Maryland and DC Reduce Estate Tax Exemptions
In the Tax Cuts and Jobs Act of 2017, Congress greatly increased the federal estate tax exemption. The tax bill doubled the federal estate tax exemption to $11.18 million for 2018. At the time of passing the tax bill, Maryland and DC intended to match the federal estate tax exemption amount. DC was set to match the federal estate tax exemption in 2018 and Maryland would match the federal exemption amount in 2019.
However, this is no longer the case. Our Maryland estate-planning attorney explains in further detail below.
Maryland’s Estate Tax Exemption
Maryland was gradually increasing its estate tax exemption each year, according to a 2014 law. For example, the estate tax exemption for individuals who died in 2017 was $3 million. In 2018, Maryland increased the estate tax exemption for individuals dying in 2018 to $4 million. By 2019, the state was expected to increase the estate tax exemption to match the federal estate tax exemption. However, that has now changed since the federal government surprised the state with such a large increase in the federal estate tax exemption.
According to legislation passed by Maryland lawmakers on April 5, 2018, the estate tax exemption in Maryland is now limited to $5 million for 2019 and beyond.
DC Estate Tax Exemption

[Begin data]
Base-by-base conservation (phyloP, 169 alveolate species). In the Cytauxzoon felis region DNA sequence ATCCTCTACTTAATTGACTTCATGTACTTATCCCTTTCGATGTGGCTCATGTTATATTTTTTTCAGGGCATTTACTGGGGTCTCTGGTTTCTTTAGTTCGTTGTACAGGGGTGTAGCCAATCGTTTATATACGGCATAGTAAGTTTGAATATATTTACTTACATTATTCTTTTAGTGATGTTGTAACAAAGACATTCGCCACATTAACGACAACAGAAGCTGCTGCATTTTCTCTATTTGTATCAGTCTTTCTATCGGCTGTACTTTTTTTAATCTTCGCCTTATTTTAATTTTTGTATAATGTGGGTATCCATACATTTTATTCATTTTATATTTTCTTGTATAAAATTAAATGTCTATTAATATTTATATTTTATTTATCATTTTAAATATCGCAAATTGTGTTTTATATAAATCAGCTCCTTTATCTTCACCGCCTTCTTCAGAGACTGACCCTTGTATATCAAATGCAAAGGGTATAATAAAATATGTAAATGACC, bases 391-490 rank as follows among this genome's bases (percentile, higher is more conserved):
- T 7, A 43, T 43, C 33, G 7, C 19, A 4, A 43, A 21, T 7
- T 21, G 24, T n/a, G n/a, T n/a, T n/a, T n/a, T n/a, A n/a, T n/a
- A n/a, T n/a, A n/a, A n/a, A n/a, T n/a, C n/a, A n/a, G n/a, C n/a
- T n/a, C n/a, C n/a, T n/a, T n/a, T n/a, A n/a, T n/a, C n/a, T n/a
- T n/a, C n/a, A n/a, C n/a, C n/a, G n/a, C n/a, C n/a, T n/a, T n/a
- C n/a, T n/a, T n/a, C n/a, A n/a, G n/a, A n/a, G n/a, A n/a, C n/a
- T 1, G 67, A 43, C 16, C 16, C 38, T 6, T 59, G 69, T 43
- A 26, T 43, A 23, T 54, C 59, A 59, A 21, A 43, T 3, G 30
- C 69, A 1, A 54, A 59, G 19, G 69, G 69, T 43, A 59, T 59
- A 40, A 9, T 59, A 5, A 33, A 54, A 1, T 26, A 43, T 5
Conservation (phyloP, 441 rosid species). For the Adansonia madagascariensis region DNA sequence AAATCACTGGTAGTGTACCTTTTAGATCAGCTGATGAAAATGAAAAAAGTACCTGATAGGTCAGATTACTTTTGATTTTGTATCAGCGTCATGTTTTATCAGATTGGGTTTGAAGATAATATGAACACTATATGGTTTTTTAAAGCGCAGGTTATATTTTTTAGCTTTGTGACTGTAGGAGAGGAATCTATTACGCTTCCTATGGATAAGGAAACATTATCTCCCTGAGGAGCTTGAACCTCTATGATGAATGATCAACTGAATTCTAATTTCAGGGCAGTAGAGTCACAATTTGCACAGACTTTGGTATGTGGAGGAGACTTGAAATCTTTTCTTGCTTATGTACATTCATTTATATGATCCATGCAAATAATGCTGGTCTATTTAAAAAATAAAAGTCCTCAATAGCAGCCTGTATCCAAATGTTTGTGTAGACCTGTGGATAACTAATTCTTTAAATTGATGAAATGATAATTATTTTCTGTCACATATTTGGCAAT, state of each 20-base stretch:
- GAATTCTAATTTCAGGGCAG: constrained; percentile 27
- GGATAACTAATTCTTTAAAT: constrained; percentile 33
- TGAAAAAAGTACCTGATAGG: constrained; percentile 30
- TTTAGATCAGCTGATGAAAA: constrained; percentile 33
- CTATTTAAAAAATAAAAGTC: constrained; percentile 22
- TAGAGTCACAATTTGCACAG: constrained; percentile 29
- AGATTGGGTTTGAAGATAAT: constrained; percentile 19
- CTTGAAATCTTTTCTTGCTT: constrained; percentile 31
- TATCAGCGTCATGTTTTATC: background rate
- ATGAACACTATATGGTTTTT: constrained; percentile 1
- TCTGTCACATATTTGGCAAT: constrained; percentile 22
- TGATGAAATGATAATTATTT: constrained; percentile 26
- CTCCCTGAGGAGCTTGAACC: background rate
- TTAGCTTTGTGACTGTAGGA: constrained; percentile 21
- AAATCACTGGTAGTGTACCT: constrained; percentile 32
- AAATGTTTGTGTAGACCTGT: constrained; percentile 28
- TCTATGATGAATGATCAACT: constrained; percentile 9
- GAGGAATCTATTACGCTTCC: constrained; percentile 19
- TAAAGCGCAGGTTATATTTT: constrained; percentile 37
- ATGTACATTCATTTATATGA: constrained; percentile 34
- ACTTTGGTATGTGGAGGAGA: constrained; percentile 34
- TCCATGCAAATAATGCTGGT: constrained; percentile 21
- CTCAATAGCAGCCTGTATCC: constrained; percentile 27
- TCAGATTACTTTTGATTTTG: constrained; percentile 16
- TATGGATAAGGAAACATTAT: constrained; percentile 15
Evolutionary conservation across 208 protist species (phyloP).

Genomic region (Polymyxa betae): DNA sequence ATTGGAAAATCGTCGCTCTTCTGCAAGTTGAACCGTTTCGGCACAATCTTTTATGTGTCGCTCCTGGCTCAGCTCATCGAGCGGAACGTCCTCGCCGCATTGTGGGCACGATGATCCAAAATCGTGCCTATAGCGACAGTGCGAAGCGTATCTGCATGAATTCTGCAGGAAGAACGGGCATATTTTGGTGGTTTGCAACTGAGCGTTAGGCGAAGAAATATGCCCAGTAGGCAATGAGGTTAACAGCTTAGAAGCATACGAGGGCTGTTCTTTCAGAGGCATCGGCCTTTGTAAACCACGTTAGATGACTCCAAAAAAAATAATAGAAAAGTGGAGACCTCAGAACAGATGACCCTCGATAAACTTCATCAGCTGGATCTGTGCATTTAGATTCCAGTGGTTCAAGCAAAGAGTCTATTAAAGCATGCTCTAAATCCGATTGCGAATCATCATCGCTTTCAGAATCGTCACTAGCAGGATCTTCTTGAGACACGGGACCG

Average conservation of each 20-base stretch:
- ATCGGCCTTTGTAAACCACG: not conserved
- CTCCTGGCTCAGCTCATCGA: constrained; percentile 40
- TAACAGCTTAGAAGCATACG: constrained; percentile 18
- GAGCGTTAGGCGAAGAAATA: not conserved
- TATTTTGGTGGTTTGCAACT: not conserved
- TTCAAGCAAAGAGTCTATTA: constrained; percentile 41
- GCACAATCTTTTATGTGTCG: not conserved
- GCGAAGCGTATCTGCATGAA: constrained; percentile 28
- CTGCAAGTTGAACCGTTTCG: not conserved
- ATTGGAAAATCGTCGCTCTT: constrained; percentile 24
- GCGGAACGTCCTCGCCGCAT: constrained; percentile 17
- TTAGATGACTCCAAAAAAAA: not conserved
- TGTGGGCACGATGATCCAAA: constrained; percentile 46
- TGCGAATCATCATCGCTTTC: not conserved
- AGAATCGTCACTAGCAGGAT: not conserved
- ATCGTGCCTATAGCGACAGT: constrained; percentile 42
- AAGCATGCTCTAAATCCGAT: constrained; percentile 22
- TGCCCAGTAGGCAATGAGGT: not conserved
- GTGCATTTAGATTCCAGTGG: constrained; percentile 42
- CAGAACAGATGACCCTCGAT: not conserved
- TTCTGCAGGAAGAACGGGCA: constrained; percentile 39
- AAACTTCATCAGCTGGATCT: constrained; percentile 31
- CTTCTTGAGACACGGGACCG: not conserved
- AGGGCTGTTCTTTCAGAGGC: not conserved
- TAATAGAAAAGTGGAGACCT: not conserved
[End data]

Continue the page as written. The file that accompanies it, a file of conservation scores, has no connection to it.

DC also decided not to increase its estate tax exemption to the federal exemption. Ten of the thirteen DC City Council members agreed on a bill in February 2018 that would set the DC estate tax exemption for 2018 at $5.6 million. The provisions were later included in DC’s Budget Support Act, which was enacted in September 2018. In addition to setting the estate tax exemption at $5.6 million for DC, the law also allows for the exemption to be increased for inflation in future years.
One difference between DC and Maryland’s laws for estate tax exemptions is that the DC law makes the estate tax exclusion amount of $5.6 million retroactive back to January 1, 2018.
Reducing or Eliminating Estate Taxes
Even though DC and Maryland have chosen not to increase their estate tax exemptions to the federal estate tax exemption, individuals may still reduce or eliminate the estate taxes their heirs may owe through comprehensive estate planning. Ways individuals may reduce or eliminate estate tax includes:
Maximize lifetime gifts to children, grandchildren, and other heirs, including using the Uniform Transfer to Minors Act for transfers to minors
Consider establishing a charitable trust
If you have a loved one with special needs, establish and fund a special needs trust
Utilize a Family Limited Liability Corporation or Family Limited Partnership to hold title to certain assets
Create an Irrevocable Living Trust
Maximize the exception for generation-skipping transfers
Consider an AB Trust and maximize the benefits married couples have regarding estate planning to reduce estate taxes
Depending on your situation, you may have other options for reducing or eliminating estate taxes. Contact Thienel Law today to schedule a time to review your estate plan soon. Maryland estate-planning lawyer Steve Thienel is dedicated to assisting clients in Maryland, Virginia, and throughout the DC Metro area.